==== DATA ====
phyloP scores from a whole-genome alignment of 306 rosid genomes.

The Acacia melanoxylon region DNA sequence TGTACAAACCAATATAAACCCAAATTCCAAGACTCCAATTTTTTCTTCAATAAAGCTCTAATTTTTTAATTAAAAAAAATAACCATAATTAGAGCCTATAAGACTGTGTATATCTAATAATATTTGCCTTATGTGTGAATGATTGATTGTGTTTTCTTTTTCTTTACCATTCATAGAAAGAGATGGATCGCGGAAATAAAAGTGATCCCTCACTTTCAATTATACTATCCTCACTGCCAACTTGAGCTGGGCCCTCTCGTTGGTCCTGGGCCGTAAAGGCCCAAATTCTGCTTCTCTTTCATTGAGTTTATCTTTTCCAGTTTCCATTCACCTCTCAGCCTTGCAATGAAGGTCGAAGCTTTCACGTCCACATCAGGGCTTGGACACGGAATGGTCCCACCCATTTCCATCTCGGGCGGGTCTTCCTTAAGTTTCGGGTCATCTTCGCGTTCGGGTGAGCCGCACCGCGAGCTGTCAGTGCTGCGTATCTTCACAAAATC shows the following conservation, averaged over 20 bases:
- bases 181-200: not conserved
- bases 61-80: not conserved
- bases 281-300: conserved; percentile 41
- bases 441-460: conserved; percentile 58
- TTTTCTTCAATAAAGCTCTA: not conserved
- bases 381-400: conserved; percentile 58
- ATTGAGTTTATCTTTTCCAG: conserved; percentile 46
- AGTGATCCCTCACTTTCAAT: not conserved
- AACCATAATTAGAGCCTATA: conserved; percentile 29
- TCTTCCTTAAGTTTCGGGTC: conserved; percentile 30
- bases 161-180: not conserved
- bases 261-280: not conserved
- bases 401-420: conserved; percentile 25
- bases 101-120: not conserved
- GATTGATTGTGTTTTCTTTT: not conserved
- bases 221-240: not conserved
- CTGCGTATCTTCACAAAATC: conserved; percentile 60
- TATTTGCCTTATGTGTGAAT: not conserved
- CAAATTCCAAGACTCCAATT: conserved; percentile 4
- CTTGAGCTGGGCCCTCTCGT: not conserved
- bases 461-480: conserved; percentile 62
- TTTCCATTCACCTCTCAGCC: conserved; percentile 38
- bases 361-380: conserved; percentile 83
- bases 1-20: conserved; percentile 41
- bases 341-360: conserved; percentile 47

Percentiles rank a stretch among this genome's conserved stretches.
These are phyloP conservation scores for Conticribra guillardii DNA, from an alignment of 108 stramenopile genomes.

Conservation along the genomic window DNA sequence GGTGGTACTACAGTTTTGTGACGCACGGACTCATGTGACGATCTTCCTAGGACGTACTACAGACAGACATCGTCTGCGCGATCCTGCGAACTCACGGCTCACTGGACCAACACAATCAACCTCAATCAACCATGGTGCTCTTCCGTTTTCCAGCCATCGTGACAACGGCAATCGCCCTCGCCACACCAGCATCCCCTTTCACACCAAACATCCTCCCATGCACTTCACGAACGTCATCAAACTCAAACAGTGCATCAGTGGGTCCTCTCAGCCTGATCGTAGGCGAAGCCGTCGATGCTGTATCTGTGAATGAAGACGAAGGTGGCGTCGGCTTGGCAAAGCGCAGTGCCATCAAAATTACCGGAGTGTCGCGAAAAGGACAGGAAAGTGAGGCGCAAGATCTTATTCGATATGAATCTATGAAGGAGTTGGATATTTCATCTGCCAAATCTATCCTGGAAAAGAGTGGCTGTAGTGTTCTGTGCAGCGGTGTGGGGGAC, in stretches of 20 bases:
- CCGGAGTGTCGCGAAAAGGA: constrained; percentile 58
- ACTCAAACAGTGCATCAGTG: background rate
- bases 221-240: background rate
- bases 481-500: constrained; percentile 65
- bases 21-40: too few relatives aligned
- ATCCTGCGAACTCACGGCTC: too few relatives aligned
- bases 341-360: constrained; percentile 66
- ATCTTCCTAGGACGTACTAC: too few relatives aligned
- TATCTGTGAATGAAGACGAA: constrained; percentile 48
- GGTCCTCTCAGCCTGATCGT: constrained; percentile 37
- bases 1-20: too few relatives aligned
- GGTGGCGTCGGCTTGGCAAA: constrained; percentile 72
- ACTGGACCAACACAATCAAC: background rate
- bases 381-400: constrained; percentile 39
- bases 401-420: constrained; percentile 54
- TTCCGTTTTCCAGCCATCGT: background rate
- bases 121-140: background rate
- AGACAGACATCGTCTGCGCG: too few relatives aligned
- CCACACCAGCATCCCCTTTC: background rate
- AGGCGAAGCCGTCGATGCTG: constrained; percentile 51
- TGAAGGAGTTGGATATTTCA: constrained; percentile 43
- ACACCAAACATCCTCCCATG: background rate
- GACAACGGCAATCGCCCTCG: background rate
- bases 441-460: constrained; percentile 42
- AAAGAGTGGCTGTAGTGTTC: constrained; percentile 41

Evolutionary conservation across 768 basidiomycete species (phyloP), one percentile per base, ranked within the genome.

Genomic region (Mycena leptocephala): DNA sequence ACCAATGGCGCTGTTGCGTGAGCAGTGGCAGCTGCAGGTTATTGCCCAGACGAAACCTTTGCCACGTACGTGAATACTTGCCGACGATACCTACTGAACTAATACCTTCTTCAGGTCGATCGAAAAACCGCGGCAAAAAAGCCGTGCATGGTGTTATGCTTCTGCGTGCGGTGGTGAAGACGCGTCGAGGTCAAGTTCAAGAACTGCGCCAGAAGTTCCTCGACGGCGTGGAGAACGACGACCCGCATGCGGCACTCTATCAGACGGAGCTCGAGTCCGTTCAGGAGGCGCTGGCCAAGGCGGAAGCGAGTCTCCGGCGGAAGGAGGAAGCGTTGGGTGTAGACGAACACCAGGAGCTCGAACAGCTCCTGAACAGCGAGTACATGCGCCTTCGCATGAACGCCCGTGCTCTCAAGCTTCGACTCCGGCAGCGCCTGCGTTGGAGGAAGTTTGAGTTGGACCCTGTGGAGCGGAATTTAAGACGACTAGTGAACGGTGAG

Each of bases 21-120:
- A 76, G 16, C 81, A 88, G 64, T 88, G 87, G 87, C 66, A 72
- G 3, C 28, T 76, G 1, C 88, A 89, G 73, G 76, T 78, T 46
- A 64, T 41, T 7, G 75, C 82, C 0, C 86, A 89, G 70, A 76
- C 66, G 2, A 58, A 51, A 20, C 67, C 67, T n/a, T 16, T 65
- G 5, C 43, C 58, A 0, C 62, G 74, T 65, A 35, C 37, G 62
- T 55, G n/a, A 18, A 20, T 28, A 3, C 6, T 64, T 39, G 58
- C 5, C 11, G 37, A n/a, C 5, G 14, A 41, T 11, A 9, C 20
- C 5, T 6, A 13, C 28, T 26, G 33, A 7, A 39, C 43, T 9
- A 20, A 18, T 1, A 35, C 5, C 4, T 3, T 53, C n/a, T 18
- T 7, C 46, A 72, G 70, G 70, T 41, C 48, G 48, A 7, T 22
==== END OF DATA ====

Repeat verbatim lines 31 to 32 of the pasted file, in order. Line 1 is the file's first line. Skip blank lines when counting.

- CCGGAGTGTCGCGAAAAGGA: constrained; percentile 58
- ACTCAAACAGTGCATCAGTG: background rate